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On Oct. 20, 2019, Tokyo Stadium was home to the Rugby World Cup quarterfinal match between South Africa and Japan. The match was sold out, with the 50,000-seat stadium overflowing with fans from around the world.

Almost two years and a pandemic later, the stadium on Wednesday sat empty for the finals of the OIympic rugby sevens match between New Zealand and defending champions Fiji.

To create some sense of atmosphere, pre-recorded fan noise was pumped into the stadium, but that was all but drowned out whenever light aircraft took off or landed at neighboring Chofu Airport. It was far from the electric atmosphere of those Rugby World Cup finals.

For the players out on the pitch, however, the lack of fans didn’t diminish the quality of play. The final was a frenetic, blisteringly fast game of rugby, hotly contested until the end but ultimately won by an ebullient Fiji 27-12. The gold was Fiji’s first medal of the Olympics.

Earlier in the afternoon a jubilant Argentina took the bronze, defeating an exhausted-looking Great Britain 17-12. Prior to the match, the Great Britain team took a knee in solidarity against racism.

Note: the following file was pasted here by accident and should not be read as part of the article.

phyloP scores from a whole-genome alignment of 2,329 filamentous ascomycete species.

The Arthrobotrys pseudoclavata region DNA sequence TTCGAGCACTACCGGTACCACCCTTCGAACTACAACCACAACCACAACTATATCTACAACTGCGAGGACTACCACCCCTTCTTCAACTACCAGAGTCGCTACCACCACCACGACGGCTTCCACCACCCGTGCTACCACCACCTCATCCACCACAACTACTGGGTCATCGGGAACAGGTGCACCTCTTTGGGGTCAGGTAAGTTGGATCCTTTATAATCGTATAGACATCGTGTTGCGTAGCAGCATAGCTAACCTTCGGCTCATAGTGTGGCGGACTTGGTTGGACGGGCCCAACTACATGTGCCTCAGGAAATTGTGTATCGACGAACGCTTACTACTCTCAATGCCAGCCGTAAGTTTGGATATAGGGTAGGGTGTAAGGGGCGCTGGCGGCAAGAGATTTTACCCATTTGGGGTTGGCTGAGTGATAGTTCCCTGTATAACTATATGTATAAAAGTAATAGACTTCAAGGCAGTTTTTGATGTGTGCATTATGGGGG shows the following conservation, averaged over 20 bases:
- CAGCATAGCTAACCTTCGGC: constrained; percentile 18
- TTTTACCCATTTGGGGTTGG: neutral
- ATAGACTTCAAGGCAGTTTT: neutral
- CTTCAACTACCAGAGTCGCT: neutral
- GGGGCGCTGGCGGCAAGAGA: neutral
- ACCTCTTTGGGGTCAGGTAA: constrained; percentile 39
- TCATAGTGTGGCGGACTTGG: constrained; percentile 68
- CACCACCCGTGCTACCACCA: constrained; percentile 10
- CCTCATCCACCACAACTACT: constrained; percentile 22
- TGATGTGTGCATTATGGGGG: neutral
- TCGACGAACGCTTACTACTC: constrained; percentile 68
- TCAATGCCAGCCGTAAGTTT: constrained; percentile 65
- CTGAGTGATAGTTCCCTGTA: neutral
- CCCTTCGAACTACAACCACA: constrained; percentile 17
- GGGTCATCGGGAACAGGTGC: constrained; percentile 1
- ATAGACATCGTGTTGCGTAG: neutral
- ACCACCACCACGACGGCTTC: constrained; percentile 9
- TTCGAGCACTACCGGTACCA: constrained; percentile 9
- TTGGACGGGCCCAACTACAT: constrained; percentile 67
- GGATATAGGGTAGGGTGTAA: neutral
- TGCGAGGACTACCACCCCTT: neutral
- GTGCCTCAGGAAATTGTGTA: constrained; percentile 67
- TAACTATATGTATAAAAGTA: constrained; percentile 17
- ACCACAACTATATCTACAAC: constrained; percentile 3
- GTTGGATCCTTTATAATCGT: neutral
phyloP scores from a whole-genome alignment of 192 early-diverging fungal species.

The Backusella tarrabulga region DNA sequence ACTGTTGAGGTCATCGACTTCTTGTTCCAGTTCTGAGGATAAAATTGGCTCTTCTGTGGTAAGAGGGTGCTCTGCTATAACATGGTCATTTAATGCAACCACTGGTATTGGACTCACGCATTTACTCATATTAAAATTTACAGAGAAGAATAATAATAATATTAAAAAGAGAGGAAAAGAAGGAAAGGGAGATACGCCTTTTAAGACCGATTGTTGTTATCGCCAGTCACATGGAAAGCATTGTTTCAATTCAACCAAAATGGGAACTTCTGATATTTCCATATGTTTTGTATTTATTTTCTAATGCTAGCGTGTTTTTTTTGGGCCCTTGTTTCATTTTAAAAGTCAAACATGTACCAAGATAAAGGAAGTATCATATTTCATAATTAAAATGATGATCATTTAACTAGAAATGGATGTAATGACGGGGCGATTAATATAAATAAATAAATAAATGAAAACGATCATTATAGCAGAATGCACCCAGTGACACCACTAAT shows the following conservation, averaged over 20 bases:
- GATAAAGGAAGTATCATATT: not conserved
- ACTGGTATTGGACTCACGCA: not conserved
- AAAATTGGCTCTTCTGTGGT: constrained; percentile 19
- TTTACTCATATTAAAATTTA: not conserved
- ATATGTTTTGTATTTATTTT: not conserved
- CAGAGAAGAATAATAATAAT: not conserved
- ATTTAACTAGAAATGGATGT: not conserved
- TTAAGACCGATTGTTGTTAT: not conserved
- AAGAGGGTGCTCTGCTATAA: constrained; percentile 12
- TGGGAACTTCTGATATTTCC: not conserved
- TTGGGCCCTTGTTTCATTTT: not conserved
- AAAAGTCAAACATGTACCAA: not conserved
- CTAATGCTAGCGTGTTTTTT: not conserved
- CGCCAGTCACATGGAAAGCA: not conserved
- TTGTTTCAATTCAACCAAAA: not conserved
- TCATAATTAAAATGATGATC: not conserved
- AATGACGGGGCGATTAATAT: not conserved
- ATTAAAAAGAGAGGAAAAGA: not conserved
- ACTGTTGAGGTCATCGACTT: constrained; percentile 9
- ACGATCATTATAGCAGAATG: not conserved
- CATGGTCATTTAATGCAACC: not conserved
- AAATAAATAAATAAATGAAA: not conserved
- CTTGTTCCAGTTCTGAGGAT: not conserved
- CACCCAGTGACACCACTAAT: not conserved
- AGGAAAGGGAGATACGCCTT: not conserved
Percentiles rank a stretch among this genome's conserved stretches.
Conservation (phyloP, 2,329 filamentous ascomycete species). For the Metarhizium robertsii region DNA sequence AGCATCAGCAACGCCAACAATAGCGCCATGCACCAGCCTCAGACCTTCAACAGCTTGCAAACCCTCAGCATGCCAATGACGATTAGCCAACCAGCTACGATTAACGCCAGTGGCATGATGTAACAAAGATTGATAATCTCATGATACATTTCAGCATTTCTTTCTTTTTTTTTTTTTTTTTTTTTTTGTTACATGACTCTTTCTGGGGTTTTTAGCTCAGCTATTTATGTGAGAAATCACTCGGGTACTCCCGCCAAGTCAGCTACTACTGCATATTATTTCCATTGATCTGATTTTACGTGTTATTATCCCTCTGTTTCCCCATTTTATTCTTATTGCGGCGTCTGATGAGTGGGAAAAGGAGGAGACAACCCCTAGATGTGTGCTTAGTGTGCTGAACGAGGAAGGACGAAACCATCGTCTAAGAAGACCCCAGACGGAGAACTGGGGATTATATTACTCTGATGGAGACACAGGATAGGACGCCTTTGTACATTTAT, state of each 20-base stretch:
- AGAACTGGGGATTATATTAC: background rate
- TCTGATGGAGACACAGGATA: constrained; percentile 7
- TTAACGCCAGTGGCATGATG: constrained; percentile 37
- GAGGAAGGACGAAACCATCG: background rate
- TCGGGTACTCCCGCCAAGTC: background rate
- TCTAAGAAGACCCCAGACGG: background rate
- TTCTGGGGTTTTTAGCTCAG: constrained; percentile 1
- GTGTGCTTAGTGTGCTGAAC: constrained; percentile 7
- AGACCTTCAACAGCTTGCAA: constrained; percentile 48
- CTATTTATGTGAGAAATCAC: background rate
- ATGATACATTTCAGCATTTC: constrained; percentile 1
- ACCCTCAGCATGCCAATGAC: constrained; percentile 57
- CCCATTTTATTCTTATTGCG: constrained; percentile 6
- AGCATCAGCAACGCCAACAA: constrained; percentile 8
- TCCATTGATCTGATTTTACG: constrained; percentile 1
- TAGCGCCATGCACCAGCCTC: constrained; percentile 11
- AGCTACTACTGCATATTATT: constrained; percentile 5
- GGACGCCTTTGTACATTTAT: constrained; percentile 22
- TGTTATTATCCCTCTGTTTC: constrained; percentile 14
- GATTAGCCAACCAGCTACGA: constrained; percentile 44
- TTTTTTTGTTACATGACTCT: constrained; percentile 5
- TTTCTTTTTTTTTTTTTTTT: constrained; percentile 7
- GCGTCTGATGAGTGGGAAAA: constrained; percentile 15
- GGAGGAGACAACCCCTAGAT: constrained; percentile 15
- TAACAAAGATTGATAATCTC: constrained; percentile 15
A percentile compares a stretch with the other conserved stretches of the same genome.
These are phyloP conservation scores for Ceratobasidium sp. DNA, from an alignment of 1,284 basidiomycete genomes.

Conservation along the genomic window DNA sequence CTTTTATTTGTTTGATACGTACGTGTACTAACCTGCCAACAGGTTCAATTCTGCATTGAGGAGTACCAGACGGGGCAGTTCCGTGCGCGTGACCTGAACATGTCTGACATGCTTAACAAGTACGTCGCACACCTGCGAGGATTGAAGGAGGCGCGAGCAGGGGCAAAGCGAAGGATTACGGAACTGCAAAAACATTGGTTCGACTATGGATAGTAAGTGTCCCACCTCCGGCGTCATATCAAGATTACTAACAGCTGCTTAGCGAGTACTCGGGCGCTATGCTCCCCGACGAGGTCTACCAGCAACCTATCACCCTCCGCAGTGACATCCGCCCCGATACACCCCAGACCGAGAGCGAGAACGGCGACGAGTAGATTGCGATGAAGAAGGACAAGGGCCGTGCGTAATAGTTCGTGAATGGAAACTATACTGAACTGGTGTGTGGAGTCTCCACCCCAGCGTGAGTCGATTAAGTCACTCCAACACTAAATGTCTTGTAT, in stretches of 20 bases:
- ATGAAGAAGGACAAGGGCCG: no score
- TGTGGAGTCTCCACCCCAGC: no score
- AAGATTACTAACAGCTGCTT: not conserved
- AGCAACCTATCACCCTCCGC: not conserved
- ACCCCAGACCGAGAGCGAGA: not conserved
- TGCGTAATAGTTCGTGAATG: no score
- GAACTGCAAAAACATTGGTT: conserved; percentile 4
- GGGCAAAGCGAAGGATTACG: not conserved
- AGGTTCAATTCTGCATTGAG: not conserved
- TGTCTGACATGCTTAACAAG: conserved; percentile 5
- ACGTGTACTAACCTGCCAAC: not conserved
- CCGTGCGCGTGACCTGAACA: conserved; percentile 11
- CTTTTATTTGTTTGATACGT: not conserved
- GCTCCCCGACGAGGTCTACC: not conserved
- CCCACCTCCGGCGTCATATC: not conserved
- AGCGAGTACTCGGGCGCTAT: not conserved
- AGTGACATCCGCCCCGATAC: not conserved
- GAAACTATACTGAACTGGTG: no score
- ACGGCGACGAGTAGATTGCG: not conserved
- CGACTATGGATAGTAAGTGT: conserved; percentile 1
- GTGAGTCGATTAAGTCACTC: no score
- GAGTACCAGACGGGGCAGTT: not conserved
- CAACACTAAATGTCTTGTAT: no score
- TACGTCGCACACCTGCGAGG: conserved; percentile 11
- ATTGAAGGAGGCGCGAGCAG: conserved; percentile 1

And in a show of Japan’s “tech-forward” Olympics, the rugby ball was delivered onto the pitch before each match by a scaled down version of Toyota’s e-pallete car, equipped with a robotic arm.

In a timeline in which COVID-19 didn’t exist, the Olympic sevens would have been the ideal follow-up to the Rugby World Cup in 2019, a tournament that helped cement Rugby’s popularity here after Japan’s surprise victory over South Africa in the 2015 Rugby World Cup.

Stands were full throughout the 2019 Rugby World Cup in Japan. | DAN ORLOWITZ
Stands were full throughout the 2019 Rugby World Cup in Japan. | DAN ORLOWITZ

Figures released in March 2020 by World Rugby, rugby’s governing body, showed that the 2019 Rugby World Cup was the most-watched rugby event ever, with more than 857 million people worldwide tuning into games. In Japan, a cumulative audience of 425 million watched the games on TV — five times the Japanese viewership of the previous tournament in England in 2015.

Japan’s 28-21 win over Scotland in 2019, which gave the Brave Blossoms a place in the quarterfinals for the first time, was watched by a domestic TV audience of 54.8 million — more than the number of people who tuned into the 2002 FIFA World Cup final, held in Yokohama.

Compared to its elder brother, rugby union, sevens is a shorter, more intense game. As the name suggests, just seven players play on each team, on the same size pitch as used by the 15-side game.

The game places an emphasis on speed — thickset forwards are a notable absence — and accordingly each half is only seven minutes long, with tries coming hand over fist. It was first included in the Olympics at Rio 2016, with Tokyo 2020 providing the competition with its second Olympic outing.

Japan’s sevens team was unable to match the 2019 performance of its union team at these Olympics, placing 11th out of 12 teams competing, ahead of only South Korea.

The women’s sevens tournament begins Thursday, with the finals scheduled to start at 5:30 p.m. on Saturday.

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